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As most of us know, life feels rather different when it’s your ‘nearest and dearest’s’ health on the line, as opposed to your patient’s. It’s possibly even worse than if it were your own health at stake. I made this discovery again recently when someone close to me had a serious health problem. For a start, my anxiety levels have been through the roof, whereas as with patients, I am usually good at containing my, and my patients’, anxiety. How challenging it was to find myself in the relative’s position—the shoe on the other foot. Not only do you have to retain the appropriate boundaries to support the person you’re accompanying through the medical minefield, but you also need to ensure the patient remains the patient during their consultations. In my experience as a relative, this was not always easy.
When I’m the clinician, I usually find it helpful to know if my patients are doctors themselves or if they come in accompanied by a relative who is medically trained. Where they are, there’s a challenge—I try not to use jargon, but it helps to not use language which might be too simplistic. I don’t want to run the risk of my patient feeling patronised and I also don’t want any medical relatives to end up feeling they have to explain things to my patient after they’ve left the consulting room. My recent experiences when I attended hospital appointments as a medically trained family supporter left both of us sometimes feeling frustrated. It might have also frustrated the doctors we consulted. Next time I may decide not to reveal my medical status.
Becoming part of the great hospital machinery felt both a relief and frightening at the same time. A relief because once we were ‘in the system’ and the patient became a known entity, the waiting in limbo anxiety dissipated a bit. On the other hand, when I wanted to push and check-up that things hadn’t got lost, and referrals had been made, I had to learn to sit on my hands. The person I was supporting didn’t want to run the risk of upsetting anyone, so didn’t want me to start ‘interfering’. Other friends and relatives have learnt that ‘chasing up’ is often what’s required. I had to learn to wait longer than I wanted.
There’s also been a knock on effect on my own practice as a GP. Partly this has been a direct result of experiencing life on the other side, and partly because I realise giving patients ‘permission’ to take action themselves can be useful. It gives them permission to retain some control over what is otherwise a rather disempowering situation to be in. It’s a bit like urging patient to take time off work facilitated by a sick note. It helps patients to do what they need to do to look after themselves.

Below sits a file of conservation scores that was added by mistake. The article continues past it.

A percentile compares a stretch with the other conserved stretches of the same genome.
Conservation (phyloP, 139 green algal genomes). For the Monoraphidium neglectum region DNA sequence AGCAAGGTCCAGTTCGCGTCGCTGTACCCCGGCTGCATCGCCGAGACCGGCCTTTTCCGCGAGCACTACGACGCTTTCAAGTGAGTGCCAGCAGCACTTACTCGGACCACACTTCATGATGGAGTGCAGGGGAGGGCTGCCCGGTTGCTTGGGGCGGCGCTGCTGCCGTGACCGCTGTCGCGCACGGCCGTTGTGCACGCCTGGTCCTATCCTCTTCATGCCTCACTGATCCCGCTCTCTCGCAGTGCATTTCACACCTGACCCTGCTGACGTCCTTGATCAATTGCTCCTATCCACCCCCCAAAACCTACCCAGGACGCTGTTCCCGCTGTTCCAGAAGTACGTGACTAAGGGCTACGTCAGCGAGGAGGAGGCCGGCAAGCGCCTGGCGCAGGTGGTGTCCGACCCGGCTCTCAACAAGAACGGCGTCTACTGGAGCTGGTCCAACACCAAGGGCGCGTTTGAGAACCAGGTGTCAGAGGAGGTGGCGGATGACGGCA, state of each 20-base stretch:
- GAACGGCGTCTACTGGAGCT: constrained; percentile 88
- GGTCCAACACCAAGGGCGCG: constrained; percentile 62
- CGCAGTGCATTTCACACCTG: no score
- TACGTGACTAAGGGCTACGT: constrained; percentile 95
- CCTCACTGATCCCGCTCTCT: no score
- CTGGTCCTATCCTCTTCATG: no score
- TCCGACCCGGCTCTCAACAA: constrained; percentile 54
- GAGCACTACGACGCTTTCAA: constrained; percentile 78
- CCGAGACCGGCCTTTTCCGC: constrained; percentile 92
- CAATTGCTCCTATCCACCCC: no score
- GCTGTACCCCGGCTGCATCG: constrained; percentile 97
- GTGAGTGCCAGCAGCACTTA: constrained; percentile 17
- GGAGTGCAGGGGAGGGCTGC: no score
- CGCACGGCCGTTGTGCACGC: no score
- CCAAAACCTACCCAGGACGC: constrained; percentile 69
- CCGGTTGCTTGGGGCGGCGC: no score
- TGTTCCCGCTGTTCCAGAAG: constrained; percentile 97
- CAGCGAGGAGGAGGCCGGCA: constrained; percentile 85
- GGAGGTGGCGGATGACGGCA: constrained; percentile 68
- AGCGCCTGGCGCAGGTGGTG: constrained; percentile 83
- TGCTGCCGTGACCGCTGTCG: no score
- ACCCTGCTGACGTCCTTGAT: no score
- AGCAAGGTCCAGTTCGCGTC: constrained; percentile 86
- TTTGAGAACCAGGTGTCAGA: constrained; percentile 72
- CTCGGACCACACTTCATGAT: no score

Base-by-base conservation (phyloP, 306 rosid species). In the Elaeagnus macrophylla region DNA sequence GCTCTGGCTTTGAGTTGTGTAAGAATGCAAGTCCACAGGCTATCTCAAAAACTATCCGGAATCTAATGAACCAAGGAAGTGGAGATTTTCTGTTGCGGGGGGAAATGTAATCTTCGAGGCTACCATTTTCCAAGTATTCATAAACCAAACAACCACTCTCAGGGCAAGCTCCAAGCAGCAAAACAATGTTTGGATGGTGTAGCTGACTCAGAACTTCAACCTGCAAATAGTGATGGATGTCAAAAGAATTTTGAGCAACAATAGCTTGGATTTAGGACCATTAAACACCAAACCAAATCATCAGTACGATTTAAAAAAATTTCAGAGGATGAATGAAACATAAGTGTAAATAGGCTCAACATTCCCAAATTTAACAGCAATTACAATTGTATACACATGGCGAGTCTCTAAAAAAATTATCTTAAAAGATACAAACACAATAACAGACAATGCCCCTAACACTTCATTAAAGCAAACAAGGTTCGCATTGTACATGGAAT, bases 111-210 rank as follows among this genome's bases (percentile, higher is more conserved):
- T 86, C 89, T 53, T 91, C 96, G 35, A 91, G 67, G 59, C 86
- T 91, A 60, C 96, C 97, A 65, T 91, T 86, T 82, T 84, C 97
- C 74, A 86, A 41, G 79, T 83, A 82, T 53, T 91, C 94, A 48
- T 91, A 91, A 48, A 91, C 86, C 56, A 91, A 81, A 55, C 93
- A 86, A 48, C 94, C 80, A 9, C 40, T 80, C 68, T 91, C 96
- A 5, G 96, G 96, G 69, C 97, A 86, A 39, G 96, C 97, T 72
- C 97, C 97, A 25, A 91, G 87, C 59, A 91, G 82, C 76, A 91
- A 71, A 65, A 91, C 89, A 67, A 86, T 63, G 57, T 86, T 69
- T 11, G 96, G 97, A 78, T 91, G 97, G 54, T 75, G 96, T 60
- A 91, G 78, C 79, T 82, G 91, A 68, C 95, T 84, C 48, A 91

So now I take the time to give much clearer directions about how long things will take and how long it will be before appointments come through. I offer a reality check so that the ideal pathways, as described by the hospital healthcare professionals to my patients, are tempered by the reality of how long letters actually take to be typed up and sent out, and how long it is actually likely to be before a bed becomes available or a test report will be acted on.
It’s the small things that make the reality of a frightening health scare more bearable. Like telling the truth in concrete and trustworthy terms about time scales, rather than making vague statements. When a doctor had said ‘we’ll get this sorted in 3 months’ time’ but a hospital administrator says ‘actually it’ll be 6 months by the time the tests are back and a bed is found’, it’s far easier to cope with daily life and manage expectations. So without casting aspersions, I now find myself offering up reality checks to my patients. I think that’s almost as important as making the referral to the hospital in the first place.
Competing interests None declared.
Patient consent Not required.
Provenance and peer review Commissioned; internally peer reviewed.
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